hist-brewing: oak barrel treatment

adam.franklin-lyons at yale.edu adam.franklin-lyons at yale.edu
Tue Apr 27 11:28:30 PDT 2004


Yeah, actually...having done exactly that before.

Once the barrel has stopped leaking (hopefully entirely), flush it out 
with warm water and citric acid (this can be purchased in crystal form 
from wine stores or homebrew stores...probably online too.)  Then fill 
the barrel up with a mixture of citric acid (around 1 Tbs. per gallon) 
and Sodium Metabisulphite (another powdered substance available at 
brewshops - again 1 Tbs. per gallon).  Leave the barrel like this for 
probably a week.  Around 24 hours before you actually brew the beer to 
put in, light a sulphur strip (outside...they stick) and drop it in the 
barrel and seal it up.  This will burn up all the oxygen and sterilize 
the pourour wood.  If you're using the barrel for primary, leave a 
fairly large head space (a few inches) otherwise it will probably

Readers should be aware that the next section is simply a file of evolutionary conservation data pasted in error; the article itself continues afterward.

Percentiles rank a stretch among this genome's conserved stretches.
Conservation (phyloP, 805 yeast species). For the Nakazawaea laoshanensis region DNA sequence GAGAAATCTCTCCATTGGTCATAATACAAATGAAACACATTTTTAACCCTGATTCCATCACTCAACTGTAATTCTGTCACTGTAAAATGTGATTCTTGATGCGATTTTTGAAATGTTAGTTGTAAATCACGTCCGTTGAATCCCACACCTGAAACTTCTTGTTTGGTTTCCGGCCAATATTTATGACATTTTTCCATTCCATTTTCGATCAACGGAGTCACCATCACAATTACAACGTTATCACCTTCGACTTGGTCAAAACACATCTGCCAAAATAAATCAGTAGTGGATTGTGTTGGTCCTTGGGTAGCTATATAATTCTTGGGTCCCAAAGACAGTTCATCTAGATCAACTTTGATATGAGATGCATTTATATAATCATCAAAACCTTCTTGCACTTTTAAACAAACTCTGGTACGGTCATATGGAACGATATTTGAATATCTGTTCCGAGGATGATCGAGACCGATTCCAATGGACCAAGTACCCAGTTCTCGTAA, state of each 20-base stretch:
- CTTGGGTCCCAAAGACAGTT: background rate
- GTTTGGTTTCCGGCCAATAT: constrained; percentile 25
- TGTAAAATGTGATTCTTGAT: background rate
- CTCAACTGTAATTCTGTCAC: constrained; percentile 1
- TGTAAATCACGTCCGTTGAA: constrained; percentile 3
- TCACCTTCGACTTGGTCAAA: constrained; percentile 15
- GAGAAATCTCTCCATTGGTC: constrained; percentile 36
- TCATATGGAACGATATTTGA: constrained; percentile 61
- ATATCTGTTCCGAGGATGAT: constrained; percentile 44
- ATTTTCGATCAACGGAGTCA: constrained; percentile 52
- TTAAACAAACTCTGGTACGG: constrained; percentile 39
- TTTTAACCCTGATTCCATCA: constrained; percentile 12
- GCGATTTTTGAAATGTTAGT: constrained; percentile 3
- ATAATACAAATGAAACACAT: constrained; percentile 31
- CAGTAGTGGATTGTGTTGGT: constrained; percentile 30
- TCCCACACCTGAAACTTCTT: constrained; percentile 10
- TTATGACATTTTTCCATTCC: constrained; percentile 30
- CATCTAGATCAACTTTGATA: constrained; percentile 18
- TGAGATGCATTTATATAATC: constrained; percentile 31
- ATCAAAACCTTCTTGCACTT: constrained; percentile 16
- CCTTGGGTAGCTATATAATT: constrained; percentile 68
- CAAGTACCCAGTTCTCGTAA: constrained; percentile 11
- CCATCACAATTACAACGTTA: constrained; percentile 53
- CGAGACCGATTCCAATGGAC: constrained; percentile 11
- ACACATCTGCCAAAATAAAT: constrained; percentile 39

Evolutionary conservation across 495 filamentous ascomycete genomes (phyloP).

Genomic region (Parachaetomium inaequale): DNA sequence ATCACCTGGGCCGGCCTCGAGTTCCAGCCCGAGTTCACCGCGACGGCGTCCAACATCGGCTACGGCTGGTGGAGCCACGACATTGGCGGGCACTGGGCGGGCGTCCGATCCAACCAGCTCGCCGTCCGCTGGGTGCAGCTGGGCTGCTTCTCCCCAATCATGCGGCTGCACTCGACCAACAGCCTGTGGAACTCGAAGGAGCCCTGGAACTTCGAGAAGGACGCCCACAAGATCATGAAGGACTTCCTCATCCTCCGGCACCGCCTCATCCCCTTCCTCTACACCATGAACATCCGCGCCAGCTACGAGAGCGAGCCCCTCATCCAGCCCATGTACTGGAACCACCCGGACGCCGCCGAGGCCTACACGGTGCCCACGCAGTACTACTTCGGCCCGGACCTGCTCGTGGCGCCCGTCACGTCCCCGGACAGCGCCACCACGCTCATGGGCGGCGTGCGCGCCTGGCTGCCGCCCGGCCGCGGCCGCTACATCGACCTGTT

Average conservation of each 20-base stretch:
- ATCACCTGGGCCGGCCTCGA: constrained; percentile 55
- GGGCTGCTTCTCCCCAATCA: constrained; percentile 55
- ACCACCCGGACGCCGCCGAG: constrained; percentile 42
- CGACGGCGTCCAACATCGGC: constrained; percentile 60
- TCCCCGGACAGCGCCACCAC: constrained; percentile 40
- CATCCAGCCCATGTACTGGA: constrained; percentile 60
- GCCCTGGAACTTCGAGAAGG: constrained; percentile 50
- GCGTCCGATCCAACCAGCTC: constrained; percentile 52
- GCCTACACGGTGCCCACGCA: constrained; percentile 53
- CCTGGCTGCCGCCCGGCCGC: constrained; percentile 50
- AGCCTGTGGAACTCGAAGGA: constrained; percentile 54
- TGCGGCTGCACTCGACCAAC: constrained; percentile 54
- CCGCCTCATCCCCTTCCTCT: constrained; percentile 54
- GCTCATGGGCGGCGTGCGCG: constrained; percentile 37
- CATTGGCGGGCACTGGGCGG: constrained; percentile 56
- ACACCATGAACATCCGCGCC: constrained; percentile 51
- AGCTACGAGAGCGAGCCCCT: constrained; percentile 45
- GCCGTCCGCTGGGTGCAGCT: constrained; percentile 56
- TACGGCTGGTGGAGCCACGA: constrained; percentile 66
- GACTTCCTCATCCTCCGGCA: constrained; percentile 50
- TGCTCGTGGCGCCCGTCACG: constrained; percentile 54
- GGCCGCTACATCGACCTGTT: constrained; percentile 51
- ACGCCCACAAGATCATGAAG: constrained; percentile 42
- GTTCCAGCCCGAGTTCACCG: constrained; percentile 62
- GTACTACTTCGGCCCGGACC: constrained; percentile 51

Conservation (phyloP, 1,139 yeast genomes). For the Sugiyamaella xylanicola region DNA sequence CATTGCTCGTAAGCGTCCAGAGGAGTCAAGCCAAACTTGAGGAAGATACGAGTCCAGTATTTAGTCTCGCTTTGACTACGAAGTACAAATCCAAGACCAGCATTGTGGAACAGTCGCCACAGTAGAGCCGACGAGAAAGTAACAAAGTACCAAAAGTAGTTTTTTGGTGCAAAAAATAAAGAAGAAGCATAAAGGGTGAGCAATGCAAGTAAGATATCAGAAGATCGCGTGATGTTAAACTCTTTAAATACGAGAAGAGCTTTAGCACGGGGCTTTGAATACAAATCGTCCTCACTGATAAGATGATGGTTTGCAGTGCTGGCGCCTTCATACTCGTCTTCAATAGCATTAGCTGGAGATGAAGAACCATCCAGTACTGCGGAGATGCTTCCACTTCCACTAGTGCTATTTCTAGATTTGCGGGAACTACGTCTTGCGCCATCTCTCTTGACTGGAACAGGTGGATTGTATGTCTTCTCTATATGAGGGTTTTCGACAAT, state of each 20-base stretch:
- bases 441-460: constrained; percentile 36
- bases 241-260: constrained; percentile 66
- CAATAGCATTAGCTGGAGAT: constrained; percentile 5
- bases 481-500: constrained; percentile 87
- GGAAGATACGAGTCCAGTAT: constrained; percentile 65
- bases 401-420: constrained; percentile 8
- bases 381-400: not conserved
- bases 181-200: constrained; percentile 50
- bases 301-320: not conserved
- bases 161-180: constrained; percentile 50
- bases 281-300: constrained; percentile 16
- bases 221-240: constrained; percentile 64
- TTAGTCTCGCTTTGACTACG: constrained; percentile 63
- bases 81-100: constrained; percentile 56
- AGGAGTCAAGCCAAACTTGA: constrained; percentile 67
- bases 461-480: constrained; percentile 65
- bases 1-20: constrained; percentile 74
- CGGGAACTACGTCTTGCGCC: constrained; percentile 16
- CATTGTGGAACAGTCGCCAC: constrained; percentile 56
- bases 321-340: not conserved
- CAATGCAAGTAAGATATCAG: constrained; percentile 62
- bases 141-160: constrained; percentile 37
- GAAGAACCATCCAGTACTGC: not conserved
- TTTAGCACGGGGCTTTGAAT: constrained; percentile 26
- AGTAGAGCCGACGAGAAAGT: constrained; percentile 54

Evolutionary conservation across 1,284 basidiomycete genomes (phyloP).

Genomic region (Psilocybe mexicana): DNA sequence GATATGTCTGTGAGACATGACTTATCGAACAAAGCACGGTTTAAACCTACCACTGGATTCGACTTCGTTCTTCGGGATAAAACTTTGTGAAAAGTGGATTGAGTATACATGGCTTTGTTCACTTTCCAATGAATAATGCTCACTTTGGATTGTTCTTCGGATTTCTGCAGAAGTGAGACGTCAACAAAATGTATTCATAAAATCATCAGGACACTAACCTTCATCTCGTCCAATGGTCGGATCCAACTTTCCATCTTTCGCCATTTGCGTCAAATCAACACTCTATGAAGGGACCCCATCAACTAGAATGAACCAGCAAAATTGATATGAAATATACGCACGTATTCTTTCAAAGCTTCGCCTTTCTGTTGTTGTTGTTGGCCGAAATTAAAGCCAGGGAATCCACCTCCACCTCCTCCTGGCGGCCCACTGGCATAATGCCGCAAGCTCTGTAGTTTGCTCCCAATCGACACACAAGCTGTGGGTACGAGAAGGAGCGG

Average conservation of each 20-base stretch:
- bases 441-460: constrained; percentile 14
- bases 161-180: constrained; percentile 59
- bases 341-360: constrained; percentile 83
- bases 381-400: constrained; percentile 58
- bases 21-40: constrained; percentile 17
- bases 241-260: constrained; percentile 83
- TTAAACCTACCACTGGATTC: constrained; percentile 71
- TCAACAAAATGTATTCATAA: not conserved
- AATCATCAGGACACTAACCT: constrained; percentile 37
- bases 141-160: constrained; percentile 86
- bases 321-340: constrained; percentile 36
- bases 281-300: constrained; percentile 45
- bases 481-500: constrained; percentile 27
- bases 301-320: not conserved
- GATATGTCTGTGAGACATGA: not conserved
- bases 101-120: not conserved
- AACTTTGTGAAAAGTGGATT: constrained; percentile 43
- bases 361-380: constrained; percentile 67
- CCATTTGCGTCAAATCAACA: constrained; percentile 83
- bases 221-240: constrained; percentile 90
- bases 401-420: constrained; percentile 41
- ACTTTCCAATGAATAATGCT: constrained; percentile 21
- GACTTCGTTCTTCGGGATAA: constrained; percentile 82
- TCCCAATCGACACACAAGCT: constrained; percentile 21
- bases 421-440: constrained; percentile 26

overflow.  You can also try the belgian method: stick a small bundle of 
sticks in the top bung and allow the yeast to fill in the cracks and 
seal itself.  For secondary, simply fill the barrel and use a water 
valve or seal it depending on how much more fermenting is left (too 
much pressure and it will start to leak.)  You could probably store 
beer like that for a month or more, although no barrel is perfectly 
free from infection, especially a used one, so expect a little sourness.

As for the brass spout, just make good and sure it fits in whatever 
bung you're using to seal the barrel...a little iodine...sounds great 
actually.

good luck,
adam



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